CHANGE OF SEASON: Why Ireland is the most delightful year-round destination

If you think Ireland is just for summertime stays then you’ve got the wrong end of the hurling stick, with the Emerald Isle a captivating place for holidaymaking in any season of the year.

If you think Ireland is just for summertime stays then you’ve got the wrong end of the hurling stick, with the Emerald Isle a captivating place for holidaymaking in any season of the year.

GRAB a hammer, because it’s time to smash some myths.

While it’s true that visiting Ireland in the summer months is truly stunning, it’s equally amazing to explore Ireland all year round.

Travelling in the off-season can mean cheaper airfares, fewer crowds, more affordable food and accommodation costs plus there is something magical about seeing this dynamic destination, no matter the time of year.

In fact, there is no ‘perfect season’ to schedule a sojourn across the island of Ireland. Ireland has something to offer travellers arriving every day of the diary, with a packed program of events and festivals making it a year-round destination.

Here are four reasons – we call them Winter, Spring, Summer and Autumn – why Ireland is a location worth lingering in, regardless of the page on the calendar.




While cosy pubs and chic coffee shops call during the cold season, the great outdoors can’t be ignored with locations such as the Mourne Mountains, Connemara Roundstone Bog Conservation Drive and Beara Peninsula being just some of Ireland’s wintertime wonderlands.

And the winter solstice provides another excuse for a big night with Slieve Gullion in County Armagh and County Tyrone’s Beaghmore two tempting tourism targets on the shortest day.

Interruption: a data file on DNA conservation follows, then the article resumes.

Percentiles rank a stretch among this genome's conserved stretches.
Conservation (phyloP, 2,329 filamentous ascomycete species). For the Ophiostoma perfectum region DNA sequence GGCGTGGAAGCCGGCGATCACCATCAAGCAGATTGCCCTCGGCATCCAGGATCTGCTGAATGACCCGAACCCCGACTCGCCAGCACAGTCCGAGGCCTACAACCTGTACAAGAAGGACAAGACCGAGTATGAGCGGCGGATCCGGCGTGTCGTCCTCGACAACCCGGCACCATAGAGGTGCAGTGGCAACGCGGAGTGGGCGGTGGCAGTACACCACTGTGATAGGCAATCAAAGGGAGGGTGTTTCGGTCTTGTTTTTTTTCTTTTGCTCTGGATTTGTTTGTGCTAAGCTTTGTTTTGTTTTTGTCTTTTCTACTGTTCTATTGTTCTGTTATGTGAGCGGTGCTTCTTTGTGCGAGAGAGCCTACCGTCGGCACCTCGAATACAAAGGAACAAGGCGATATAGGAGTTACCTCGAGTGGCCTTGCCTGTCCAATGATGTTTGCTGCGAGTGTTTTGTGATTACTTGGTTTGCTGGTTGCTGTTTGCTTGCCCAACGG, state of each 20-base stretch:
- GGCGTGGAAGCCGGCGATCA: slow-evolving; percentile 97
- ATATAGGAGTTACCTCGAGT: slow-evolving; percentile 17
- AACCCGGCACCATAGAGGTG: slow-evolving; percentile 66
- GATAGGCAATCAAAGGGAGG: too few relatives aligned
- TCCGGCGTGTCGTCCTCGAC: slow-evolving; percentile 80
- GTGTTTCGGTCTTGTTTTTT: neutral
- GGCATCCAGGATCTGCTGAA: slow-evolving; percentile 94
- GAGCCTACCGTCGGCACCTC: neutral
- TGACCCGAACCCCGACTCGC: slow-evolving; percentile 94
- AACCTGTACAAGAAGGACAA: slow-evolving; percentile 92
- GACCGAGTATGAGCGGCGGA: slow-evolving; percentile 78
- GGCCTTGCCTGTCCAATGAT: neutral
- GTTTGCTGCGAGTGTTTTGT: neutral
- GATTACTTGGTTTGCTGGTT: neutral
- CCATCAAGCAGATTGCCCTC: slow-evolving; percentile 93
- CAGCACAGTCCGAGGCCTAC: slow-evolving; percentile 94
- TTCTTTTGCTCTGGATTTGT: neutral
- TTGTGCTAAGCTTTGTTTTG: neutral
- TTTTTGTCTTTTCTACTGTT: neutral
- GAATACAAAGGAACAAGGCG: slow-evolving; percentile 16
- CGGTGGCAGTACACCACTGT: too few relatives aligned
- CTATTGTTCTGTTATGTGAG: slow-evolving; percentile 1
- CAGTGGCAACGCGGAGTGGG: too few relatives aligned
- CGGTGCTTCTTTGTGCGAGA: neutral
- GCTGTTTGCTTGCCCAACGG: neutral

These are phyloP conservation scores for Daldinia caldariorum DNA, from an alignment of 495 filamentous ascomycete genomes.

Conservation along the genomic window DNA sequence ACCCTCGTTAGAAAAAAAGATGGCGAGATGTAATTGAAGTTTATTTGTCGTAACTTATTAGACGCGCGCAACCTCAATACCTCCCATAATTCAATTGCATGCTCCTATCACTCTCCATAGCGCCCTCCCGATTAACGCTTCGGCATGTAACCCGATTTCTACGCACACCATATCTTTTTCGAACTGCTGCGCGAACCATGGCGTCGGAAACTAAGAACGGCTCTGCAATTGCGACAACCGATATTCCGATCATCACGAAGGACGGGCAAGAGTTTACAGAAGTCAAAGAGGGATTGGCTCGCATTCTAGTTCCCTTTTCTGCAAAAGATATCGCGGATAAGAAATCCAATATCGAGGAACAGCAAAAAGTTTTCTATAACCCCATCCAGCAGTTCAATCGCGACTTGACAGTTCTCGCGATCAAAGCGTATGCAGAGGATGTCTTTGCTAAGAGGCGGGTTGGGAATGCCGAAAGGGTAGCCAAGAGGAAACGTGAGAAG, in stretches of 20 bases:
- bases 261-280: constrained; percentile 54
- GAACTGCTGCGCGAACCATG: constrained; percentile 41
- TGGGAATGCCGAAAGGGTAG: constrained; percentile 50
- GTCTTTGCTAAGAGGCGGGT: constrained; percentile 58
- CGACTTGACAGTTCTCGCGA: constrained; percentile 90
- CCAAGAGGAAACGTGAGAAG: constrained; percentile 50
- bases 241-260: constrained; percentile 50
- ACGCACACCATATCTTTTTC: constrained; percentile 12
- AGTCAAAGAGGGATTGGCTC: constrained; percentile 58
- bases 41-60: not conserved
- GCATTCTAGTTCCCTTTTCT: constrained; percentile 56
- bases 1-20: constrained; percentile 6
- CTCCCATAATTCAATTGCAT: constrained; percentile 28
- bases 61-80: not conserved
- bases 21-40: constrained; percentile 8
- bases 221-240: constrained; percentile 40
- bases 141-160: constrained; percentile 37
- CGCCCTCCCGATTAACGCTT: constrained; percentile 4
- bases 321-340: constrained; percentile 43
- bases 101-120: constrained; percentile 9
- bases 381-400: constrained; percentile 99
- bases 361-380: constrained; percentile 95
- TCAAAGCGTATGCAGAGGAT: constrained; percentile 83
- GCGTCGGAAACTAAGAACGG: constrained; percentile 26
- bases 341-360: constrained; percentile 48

Make the most of longer light when the springtime sunshine appears by strolling one of the trails that criss-cross this rambler’s paradise, pausing in a historic garden packed with flowering blooms, or visiting a sheep farm during lambing season.

Spring also hosts one of Ireland’s favourite festivals with every settlement celebrating St Patrick during fun days filled with musicians playing rollicking tunes and parades packed with costume-clad revellers.




It’s not hard to sell a summertime trip, but there’s more to do than gobbling gourmet goodies at the Taste of West Cork Food Festival or toe-tapping at the Westport Folk and Bluegrass Festival.

The long days are ripe for road tripping – navigate the Causeway Coastal Route or Ireland’s Ancient East once you’ve conquered the Wild Atlantic Way – or join a local mariner to island-hop a quiet corner of the coast.




Halloween was invented in Ireland, making it the spot for those seeking October 31 spooky stuff, while Dublin’s Bram Stoker Festival a few days earlier extends the fearful frivolity.

But there’s more to the festival fun because autumn is the busy season for events with the Dublin Theatre Festival, Belfast International Arts Festival, Cork Jazz Festival, Wexford Festival Opera, Savour Kilkenny and the Kinsale Gourmet Festival all in the diary.




Keep current on Ireland’s news – from destination developments to product updates, and even the opportunity to snag a spot on the ultimate Ireland famil – by signing up to receive Tourism Ireland’s trade-ezine here.

Or discover more details on the different seasons in this year-round destination by consulting the Tourism Ireland website here.


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